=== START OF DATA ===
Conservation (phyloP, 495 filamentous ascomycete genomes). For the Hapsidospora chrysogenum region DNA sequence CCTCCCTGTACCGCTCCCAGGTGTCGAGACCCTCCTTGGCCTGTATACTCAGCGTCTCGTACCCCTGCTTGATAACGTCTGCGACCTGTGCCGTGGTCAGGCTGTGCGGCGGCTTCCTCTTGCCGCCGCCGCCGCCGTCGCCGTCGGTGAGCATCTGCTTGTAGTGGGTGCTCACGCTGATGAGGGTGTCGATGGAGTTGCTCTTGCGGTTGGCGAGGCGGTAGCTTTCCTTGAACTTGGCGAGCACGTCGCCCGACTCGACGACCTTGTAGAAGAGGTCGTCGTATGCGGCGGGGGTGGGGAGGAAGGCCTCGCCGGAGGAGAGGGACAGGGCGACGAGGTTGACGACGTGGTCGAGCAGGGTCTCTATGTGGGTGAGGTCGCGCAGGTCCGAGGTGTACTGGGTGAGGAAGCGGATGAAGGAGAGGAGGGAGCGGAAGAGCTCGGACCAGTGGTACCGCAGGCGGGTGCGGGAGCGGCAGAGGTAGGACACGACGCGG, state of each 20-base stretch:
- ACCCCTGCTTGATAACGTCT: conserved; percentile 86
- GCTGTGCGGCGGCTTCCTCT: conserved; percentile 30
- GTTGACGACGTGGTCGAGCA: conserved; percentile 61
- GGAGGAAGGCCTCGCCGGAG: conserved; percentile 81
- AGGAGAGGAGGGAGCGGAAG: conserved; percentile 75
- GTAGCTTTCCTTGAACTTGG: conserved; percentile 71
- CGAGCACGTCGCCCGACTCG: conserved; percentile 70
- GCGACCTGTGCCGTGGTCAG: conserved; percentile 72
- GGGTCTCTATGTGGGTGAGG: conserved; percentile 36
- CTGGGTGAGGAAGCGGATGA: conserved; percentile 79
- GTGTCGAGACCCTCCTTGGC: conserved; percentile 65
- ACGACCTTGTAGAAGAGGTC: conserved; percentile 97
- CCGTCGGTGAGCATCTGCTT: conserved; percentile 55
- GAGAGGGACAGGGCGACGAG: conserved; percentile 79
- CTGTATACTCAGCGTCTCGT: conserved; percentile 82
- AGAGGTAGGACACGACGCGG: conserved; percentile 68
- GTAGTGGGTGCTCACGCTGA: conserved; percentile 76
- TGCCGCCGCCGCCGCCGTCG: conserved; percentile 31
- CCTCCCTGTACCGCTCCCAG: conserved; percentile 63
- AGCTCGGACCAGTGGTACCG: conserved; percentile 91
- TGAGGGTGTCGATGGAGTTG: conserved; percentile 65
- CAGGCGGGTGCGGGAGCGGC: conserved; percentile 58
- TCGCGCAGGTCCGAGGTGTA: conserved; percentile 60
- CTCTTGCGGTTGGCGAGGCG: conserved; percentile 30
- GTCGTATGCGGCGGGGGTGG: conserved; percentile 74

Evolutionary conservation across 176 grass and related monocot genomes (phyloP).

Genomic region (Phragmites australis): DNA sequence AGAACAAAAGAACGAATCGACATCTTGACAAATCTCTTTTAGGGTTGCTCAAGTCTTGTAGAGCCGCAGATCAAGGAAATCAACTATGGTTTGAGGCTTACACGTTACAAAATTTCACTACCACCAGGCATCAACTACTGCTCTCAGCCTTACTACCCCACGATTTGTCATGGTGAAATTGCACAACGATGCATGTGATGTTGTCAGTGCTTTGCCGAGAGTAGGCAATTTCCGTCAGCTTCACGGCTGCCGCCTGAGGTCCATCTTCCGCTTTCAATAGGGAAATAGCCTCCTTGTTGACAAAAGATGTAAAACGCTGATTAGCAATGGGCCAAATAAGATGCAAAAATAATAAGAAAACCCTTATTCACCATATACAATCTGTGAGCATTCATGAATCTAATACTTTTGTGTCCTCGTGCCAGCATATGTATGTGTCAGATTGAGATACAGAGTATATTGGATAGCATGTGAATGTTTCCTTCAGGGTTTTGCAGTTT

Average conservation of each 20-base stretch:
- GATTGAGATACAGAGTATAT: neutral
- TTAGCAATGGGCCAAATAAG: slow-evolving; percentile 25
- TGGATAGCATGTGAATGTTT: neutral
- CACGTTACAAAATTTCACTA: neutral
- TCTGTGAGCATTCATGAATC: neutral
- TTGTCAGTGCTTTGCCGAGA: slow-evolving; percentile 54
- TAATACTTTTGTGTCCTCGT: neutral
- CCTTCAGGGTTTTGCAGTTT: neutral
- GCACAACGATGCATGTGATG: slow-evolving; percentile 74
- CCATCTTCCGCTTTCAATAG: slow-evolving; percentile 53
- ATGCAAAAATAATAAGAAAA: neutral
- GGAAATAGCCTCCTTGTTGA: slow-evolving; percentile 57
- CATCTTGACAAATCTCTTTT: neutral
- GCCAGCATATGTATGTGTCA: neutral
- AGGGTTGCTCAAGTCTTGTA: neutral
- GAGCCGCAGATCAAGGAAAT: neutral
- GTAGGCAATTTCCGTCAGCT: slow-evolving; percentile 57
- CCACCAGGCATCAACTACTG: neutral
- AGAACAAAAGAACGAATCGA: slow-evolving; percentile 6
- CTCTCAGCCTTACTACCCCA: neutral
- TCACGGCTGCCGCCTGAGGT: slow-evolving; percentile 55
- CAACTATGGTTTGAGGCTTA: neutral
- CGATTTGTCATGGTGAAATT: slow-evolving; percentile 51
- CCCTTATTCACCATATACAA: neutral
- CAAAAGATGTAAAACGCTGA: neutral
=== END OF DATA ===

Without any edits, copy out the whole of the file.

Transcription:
Conservation (phyloP, 495 filamentous ascomycete genomes). For the Hapsidospora chrysogenum region DNA sequence CCTCCCTGTACCGCTCCCAGGTGTCGAGACCCTCCTTGGCCTGTATACTCAGCGTCTCGTACCCCTGCTTGATAACGTCTGCGACCTGTGCCGTGGTCAGGCTGTGCGGCGGCTTCCTCTTGCCGCCGCCGCCGCCGTCGCCGTCGGTGAGCATCTGCTTGTAGTGGGTGCTCACGCTGATGAGGGTGTCGATGGAGTTGCTCTTGCGGTTGGCGAGGCGGTAGCTTTCCTTGAACTTGGCGAGCACGTCGCCCGACTCGACGACCTTGTAGAAGAGGTCGTCGTATGCGGCGGGGGTGGGGAGGAAGGCCTCGCCGGAGGAGAGGGACAGGGCGACGAGGTTGACGACGTGGTCGAGCAGGGTCTCTATGTGGGTGAGGTCGCGCAGGTCCGAGGTGTACTGGGTGAGGAAGCGGATGAAGGAGAGGAGGGAGCGGAAGAGCTCGGACCAGTGGTACCGCAGGCGGGTGCGGGAGCGGCAGAGGTAGGACACGACGCGG, state of each 20-base stretch:
- ACCCCTGCTTGATAACGTCT: conserved; percentile 86
- GCTGTGCGGCGGCTTCCTCT: conserved; percentile 30
- GTTGACGACGTGGTCGAGCA: conserved; percentile 61
- GGAGGAAGGCCTCGCCGGAG: conserved; percentile 81
- AGGAGAGGAGGGAGCGGAAG: conserved; percentile 75
- GTAGCTTTCCTTGAACTTGG: conserved; percentile 71
- CGAGCACGTCGCCCGACTCG: conserved; percentile 70
- GCGACCTGTGCCGTGGTCAG: conserved; percentile 72
- GGGTCTCTATGTGGGTGAGG: conserved; percentile 36
- CTGGGTGAGGAAGCGGATGA: conserved; percentile 79
- GTGTCGAGACCCTCCTTGGC: conserved; percentile 65
- ACGACCTTGTAGAAGAGGTC: conserved; percentile 97
- CCGTCGGTGAGCATCTGCTT: conserved; percentile 55
- GAGAGGGACAGGGCGACGAG: conserved; percentile 79
- CTGTATACTCAGCGTCTCGT: conserved; percentile 82
- AGAGGTAGGACACGACGCGG: conserved; percentile 68
- GTAGTGGGTGCTCACGCTGA: conserved; percentile 76
- TGCCGCCGCCGCCGCCGTCG: conserved; percentile 31
- CCTCCCTGTACCGCTCCCAG: conserved; percentile 63
- AGCTCGGACCAGTGGTACCG: conserved; percentile 91
- TGAGGGTGTCGATGGAGTTG: conserved; percentile 65
- CAGGCGGGTGCGGGAGCGGC: conserved; percentile 58
- TCGCGCAGGTCCGAGGTGTA: conserved; percentile 60
- CTCTTGCGGTTGGCGAGGCG: conserved; percentile 30
- GTCGTATGCGGCGGGGGTGG: conserved; percentile 74

Evolutionary conservation across 176 grass and related monocot genomes (phyloP).

Genomic region (Phragmites australis): DNA sequence AGAACAAAAGAACGAATCGACATCTTGACAAATCTCTTTTAGGGTTGCTCAAGTCTTGTAGAGCCGCAGATCAAGGAAATCAACTATGGTTTGAGGCTTACACGTTACAAAATTTCACTACCACCAGGCATCAACTACTGCTCTCAGCCTTACTACCCCACGATTTGTCATGGTGAAATTGCACAACGATGCATGTGATGTTGTCAGTGCTTTGCCGAGAGTAGGCAATTTCCGTCAGCTTCACGGCTGCCGCCTGAGGTCCATCTTCCGCTTTCAATAGGGAAATAGCCTCCTTGTTGACAAAAGATGTAAAACGCTGATTAGCAATGGGCCAAATAAGATGCAAAAATAATAAGAAAACCCTTATTCACCATATACAATCTGTGAGCATTCATGAATCTAATACTTTTGTGTCCTCGTGCCAGCATATGTATGTGTCAGATTGAGATACAGAGTATATTGGATAGCATGTGAATGTTTCCTTCAGGGTTTTGCAGTTT

Average conservation of each 20-base stretch:
- GATTGAGATACAGAGTATAT: neutral
- TTAGCAATGGGCCAAATAAG: slow-evolving; percentile 25
- TGGATAGCATGTGAATGTTT: neutral
- CACGTTACAAAATTTCACTA: neutral
- TCTGTGAGCATTCATGAATC: neutral
- TTGTCAGTGCTTTGCCGAGA: slow-evolving; percentile 54
- TAATACTTTTGTGTCCTCGT: neutral
- CCTTCAGGGTTTTGCAGTTT: neutral
- GCACAACGATGCATGTGATG: slow-evolving; percentile 74
- CCATCTTCCGCTTTCAATAG: slow-evolving; percentile 53
- ATGCAAAAATAATAAGAAAA: neutral
- GGAAATAGCCTCCTTGTTGA: slow-evolving; percentile 57
- CATCTTGACAAATCTCTTTT: neutral
- GCCAGCATATGTATGTGTCA: neutral
- AGGGTTGCTCAAGTCTTGTA: neutral
- GAGCCGCAGATCAAGGAAAT: neutral
- GTAGGCAATTTCCGTCAGCT: slow-evolving; percentile 57
- CCACCAGGCATCAACTACTG: neutral
- AGAACAAAAGAACGAATCGA: slow-evolving; percentile 6
- CTCTCAGCCTTACTACCCCA: neutral
- TCACGGCTGCCGCCTGAGGT: slow-evolving; percentile 55
- CAACTATGGTTTGAGGCTTA: neutral
- CGATTTGTCATGGTGAAATT: slow-evolving; percentile 51
- CCCTTATTCACCATATACAA: neutral
- CAAAAGATGTAAAACGCTGA: neutral